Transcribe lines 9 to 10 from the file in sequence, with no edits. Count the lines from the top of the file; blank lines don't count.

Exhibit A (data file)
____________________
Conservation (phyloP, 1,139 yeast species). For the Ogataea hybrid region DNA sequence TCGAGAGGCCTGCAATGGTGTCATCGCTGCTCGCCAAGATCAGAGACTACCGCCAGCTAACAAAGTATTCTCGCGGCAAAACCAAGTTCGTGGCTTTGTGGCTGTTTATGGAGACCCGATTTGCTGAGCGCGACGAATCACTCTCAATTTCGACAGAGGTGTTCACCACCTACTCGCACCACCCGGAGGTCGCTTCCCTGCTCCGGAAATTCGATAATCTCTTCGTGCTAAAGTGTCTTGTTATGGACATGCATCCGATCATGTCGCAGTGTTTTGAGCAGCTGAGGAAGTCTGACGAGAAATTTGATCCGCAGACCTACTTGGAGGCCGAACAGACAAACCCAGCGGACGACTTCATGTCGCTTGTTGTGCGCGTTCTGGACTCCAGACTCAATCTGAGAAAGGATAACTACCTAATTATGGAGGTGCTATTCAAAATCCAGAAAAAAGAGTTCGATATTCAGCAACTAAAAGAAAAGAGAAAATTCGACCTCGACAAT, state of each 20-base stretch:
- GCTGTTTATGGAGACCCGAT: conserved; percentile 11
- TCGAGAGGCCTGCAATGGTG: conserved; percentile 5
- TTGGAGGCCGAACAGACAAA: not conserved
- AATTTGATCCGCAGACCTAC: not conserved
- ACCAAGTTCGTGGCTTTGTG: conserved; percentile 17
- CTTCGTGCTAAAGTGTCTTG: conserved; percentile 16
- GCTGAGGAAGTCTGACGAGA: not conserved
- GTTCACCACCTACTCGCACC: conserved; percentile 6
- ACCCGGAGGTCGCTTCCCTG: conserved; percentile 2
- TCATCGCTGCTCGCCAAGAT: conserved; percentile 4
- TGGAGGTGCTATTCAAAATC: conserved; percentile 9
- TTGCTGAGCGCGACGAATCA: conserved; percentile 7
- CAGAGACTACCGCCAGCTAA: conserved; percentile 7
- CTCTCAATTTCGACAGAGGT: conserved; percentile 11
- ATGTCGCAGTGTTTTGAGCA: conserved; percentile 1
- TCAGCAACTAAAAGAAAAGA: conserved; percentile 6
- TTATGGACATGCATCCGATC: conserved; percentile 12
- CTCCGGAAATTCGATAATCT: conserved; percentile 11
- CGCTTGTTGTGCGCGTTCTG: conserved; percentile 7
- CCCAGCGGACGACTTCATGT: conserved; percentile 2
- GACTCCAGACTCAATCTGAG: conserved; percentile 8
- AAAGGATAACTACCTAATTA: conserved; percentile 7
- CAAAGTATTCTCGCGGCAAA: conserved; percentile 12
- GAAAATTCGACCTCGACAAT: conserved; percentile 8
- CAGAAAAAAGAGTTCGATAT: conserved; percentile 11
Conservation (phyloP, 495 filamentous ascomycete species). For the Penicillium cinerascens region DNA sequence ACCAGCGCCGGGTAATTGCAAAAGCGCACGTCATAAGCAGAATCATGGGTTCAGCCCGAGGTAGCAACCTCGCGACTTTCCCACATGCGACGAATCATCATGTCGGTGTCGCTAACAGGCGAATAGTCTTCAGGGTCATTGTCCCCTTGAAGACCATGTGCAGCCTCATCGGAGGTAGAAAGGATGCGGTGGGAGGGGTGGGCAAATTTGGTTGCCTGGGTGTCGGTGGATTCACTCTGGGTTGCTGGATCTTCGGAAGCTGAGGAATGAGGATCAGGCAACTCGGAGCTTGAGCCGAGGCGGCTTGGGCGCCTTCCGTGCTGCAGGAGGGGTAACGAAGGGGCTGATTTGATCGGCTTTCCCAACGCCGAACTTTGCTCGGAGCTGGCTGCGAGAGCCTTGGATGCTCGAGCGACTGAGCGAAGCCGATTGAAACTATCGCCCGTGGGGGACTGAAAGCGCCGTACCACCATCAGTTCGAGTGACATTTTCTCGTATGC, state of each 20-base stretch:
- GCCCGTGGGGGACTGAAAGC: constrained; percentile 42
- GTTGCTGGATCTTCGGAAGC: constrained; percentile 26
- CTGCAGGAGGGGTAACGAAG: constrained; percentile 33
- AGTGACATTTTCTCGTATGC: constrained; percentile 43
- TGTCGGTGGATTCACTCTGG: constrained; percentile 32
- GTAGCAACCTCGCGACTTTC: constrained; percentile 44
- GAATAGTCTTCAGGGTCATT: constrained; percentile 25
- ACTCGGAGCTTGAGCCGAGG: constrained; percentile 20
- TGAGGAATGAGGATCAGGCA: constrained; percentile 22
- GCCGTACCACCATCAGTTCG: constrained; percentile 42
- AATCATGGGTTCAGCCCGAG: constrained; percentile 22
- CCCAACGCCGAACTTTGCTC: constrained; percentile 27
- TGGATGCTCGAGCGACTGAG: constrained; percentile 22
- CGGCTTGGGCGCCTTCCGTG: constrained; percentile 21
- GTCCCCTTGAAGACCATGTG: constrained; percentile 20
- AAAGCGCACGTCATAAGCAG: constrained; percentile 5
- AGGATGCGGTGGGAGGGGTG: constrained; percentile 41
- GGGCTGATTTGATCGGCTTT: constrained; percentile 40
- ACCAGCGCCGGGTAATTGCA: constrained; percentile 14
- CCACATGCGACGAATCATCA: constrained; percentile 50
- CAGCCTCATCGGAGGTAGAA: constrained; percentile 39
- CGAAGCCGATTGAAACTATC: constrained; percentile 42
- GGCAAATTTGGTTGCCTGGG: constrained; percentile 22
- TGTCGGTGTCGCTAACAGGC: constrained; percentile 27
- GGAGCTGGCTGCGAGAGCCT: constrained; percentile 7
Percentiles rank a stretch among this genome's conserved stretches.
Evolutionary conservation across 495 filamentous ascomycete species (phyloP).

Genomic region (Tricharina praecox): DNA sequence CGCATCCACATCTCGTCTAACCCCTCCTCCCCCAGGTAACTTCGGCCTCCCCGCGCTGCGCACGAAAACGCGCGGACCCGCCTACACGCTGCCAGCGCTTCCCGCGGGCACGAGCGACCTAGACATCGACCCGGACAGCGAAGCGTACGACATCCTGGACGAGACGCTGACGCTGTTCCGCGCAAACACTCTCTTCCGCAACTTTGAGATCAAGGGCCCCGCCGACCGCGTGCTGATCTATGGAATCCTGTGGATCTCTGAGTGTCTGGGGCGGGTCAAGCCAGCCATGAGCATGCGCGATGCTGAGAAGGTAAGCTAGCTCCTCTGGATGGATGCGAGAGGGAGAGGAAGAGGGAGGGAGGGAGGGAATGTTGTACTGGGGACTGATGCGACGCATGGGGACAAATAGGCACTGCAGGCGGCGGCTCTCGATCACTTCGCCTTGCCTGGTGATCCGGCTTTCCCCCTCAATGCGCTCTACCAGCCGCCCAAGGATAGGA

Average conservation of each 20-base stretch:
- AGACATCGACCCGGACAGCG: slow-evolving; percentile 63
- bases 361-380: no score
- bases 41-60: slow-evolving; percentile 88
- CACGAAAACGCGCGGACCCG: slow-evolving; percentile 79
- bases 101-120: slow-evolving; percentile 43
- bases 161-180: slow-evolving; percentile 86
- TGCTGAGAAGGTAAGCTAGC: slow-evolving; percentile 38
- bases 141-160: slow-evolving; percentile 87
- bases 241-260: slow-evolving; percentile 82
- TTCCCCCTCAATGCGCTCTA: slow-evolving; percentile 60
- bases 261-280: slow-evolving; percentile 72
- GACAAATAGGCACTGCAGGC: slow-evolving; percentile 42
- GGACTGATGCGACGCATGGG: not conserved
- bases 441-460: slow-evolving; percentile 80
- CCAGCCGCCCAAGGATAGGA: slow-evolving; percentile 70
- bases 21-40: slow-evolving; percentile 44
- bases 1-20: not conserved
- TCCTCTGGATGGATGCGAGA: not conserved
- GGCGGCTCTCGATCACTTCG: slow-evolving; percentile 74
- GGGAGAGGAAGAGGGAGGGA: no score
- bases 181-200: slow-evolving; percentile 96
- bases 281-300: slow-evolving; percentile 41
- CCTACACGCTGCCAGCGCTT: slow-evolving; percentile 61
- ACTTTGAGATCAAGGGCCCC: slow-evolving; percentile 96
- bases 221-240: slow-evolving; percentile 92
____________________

- GTTCACCACCTACTCGCACC: conserved; percentile 6
- ACCCGGAGGTCGCTTCCCTG: conserved; percentile 2